Yesterday we told you about some of the best beaches in Hawaii. This update to our Hawaii beach safety tips will help you to enjoy them injury free. We bring this post back to the forefront because of ten drownings on Maui in the past few weeks. Eight of these victims were visitors and two were locals. Visitors in Hawaii drown at about ten times the rate of local residents according to the Hawaii department of heath. Snorkeling is the most common activity associated with visitor drownings.
We are avid long distance swimmers but use caution ourselves. The slogan, “if in doubt, don’t go out” is true for everyone. It is easy to think that you are more powerful than the ocean but that is never the case. Our advice is to only snorkel when the surface is smooth and be mindful of your distance from the shore. Even though we are experienced swimmers, we normally follow the shoreline rather than swimming straight out. As anyone will tell you, swimming in a controlled environment like a pool is not the same as being in the ocean.
Top Ten Hawaii Beach Safety Tips.
Issues can include strong currents, wave surges, and seasonal variations in ocean conditions among others.Be alert, do not turn your back on the ocean and follow these suggestions for your Hawaii vacation:
1. Minimize risk by being highly aware and respectful of the dangers of ocean conditions.
2. Choose to swim at Hawaii beaches which are lifeguard protected. Also look for rescue station tubes at many beaches.
3. Follow Hawaii beach warnings and closures.
4. Check with a lifeguard if in any doubt.
5. Watch the water carefully for some time before entering in order to look for larger waves appearing in groups.
6. Review ocean safety brochures which are provided in visitor accommodations.
7. Visit the Hawaii Beach Safety website from the Hawaii Lifeguard Association for very frequent updates on Hawaii surf conditions and warnings for all islands.
8. Understand rip currents and how to deal with them.
9. Avoid painful jellyfish stings – read our 2018 Hawaii jellyfish update and calendar.
10. Don’t get caught on wet rocks where unexpected waves can suddenly appear. Also look for hidden underwater rocks at beaches.
Can This Happen to You?
Drowning can happen to anyone at any beach, no matter how famous you are or how good shape you think you’re in. In fact, over 170 visitors have died in Hawaii over the past 3 years, likely more than half of whom drowned. Other accidents were mostly attributable to hiking and car crashes.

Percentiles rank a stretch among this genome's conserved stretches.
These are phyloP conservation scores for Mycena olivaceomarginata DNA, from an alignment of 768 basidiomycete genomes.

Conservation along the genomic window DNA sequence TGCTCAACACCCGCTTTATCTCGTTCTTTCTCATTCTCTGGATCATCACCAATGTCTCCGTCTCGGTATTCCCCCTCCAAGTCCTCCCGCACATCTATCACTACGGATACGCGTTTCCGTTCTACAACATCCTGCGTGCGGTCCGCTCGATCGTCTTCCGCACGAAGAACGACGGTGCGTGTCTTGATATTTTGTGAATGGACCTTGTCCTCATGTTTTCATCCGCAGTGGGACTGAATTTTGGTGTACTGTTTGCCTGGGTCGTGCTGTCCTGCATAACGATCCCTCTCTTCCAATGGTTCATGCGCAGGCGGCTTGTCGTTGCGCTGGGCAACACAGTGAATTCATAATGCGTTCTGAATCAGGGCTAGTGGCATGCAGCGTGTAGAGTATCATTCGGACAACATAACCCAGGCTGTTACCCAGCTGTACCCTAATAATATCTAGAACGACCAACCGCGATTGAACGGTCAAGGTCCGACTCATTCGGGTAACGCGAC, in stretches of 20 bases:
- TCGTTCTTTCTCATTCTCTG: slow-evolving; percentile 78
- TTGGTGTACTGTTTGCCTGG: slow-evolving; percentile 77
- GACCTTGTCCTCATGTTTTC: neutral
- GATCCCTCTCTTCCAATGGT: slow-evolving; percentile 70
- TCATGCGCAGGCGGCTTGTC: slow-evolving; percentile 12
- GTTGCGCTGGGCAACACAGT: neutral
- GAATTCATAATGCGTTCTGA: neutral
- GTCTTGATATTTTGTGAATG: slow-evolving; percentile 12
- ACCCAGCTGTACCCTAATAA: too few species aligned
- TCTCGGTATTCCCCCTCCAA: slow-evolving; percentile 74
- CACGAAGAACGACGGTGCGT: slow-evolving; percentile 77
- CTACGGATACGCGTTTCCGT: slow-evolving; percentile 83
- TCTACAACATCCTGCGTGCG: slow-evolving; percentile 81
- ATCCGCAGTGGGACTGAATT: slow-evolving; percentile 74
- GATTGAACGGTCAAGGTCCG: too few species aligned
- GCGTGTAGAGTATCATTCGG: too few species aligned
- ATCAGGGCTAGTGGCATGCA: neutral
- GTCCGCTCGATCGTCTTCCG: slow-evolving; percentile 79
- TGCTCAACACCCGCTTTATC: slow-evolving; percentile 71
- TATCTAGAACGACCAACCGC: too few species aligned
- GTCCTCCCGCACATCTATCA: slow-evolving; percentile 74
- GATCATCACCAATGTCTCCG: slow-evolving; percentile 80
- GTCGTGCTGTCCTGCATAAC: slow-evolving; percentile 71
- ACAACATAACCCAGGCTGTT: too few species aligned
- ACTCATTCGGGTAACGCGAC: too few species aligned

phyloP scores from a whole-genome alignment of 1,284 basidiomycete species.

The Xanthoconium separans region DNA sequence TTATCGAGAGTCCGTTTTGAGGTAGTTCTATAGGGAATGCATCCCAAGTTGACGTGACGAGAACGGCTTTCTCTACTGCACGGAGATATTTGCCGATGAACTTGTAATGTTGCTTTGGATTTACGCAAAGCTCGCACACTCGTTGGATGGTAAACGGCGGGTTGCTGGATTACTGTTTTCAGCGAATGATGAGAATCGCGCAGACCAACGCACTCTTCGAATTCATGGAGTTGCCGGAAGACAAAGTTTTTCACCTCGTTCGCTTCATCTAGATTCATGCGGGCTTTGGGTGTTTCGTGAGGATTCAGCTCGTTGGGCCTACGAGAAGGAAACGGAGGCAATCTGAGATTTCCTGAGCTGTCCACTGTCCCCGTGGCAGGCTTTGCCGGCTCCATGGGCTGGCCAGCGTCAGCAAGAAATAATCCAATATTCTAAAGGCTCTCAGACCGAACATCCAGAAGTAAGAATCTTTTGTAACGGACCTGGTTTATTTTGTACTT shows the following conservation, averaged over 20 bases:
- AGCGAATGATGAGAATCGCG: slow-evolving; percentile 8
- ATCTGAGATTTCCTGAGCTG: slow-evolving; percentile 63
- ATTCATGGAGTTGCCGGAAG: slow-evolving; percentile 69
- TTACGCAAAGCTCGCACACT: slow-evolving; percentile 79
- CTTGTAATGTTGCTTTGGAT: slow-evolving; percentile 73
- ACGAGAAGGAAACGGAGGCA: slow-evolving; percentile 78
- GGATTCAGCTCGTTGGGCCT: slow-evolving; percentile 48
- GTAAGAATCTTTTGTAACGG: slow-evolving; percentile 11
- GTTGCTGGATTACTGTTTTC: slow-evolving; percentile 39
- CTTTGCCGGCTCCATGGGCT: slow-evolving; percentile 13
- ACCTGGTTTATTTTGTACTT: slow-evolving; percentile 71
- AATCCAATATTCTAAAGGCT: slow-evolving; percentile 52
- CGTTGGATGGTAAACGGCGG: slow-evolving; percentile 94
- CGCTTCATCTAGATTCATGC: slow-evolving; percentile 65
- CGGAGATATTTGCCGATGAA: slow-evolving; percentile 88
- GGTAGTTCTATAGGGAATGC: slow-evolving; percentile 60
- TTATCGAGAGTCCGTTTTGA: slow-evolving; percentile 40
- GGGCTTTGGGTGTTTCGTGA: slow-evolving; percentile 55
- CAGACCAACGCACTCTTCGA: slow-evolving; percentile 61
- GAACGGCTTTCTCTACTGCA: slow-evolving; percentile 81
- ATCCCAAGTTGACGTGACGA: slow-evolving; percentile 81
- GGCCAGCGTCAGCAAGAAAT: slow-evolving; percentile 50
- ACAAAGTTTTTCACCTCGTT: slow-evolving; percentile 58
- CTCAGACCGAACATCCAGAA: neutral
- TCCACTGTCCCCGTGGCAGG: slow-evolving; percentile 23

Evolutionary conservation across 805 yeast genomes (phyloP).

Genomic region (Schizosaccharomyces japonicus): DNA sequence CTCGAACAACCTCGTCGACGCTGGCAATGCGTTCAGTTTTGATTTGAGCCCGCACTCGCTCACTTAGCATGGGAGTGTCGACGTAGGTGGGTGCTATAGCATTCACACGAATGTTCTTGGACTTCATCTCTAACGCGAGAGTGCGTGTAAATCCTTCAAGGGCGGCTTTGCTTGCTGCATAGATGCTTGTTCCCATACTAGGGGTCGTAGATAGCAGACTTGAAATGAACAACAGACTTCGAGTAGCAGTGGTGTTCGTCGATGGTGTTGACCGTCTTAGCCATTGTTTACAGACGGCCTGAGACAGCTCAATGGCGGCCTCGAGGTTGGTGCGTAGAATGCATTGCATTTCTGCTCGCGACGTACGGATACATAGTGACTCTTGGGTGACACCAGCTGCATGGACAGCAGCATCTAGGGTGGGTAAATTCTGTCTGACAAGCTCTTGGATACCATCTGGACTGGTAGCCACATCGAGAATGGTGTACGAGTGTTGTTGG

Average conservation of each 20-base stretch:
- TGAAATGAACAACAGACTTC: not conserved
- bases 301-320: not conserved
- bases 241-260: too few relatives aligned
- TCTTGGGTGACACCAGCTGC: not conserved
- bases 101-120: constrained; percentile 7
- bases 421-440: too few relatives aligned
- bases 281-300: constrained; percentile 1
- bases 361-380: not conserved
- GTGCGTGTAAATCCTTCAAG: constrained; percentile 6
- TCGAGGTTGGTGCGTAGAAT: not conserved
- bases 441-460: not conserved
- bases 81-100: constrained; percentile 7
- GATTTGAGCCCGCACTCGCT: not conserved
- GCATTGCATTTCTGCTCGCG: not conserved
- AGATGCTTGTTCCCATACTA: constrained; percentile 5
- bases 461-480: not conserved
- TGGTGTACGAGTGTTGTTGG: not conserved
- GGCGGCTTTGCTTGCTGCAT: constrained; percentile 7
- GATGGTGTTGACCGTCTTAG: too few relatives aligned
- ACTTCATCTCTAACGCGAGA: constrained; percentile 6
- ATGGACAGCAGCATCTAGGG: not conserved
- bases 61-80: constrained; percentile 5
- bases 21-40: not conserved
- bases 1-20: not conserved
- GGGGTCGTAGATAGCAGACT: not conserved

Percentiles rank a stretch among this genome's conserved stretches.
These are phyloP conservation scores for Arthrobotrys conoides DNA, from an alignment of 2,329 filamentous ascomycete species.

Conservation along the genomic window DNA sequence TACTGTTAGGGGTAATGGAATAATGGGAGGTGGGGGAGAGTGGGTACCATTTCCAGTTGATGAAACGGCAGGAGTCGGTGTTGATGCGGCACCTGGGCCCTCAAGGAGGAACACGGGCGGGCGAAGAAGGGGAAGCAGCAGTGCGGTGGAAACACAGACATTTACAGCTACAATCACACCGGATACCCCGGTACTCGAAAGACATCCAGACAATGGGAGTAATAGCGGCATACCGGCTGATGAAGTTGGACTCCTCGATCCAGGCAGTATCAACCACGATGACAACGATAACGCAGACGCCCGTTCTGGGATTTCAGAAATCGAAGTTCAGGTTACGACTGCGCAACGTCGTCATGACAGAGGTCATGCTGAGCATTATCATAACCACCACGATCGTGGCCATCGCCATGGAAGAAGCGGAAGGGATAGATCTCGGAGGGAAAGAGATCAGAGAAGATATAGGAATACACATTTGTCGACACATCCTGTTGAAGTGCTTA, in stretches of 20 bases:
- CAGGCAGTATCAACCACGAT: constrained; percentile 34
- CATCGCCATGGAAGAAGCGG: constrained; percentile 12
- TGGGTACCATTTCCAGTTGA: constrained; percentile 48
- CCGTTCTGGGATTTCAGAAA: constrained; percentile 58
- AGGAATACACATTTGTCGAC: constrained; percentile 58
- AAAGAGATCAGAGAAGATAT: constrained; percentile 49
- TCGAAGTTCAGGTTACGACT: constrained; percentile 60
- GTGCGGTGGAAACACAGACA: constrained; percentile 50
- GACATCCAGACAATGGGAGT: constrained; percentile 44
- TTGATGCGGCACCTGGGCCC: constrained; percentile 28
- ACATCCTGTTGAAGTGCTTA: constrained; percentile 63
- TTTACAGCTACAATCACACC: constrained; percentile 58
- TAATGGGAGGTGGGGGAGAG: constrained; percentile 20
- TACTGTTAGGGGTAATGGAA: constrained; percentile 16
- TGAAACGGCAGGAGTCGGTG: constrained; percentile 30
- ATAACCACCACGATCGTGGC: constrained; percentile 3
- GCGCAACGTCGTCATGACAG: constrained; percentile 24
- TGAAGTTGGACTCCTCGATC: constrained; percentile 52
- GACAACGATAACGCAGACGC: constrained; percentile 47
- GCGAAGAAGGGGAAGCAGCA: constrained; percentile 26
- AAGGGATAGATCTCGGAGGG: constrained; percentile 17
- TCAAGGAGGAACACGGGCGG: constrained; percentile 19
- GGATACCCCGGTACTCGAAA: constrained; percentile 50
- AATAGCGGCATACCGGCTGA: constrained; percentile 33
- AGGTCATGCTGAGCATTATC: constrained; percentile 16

Hawaii beaches are accessible year-round so you can always find a beach that’s suitable for you. Remember that surf conditions change with and as do the seasons. For example, if you visited Hanalei Bay in summer you found a mostly calm surface for swimming. In the winter however the surf at Hanalei can be a dangerous 30 feet or more.
Some of the Deadliest Hawaii Beaches.
Surprisingly, the deadliest beaches may not be those that first come to mind. Many drownings occur at some of the smoothest water beaches where visitors were snorkeling or swimming.
- Hanauma Bay
- Waikiki Beach
- Black Rock
- Kahanamoku Beach and Lagoon
Some of the Most Dangerous Hawaii Beaches.
Dangerous beaches in terms of injury but not mortality include the following. If your beach isn’t listed, it doesn’t mean you shouldn’t have concerns:
- Makena Beach
- Hapuna Beach
- Sandy Beach
- Brennecke Beach
- Laaloa Beach
We saw this first hand at Hapuna Beach when people entered the ocean on a day with high surf and red flag conditions. Some people tried to snorkel and were pushed against the rocks as lifeguards came out to help. Earlier this year, three visitors died in one week. And on average, one visitor dies each week here in the islands.
Remember, “if in doubt, don’t go out.” We want you to visit Hawaii again and again!
Read: Cheapest Time to Fly to Hawaii for All of Our Money-Saving Tips
Beat of Hawaii photo.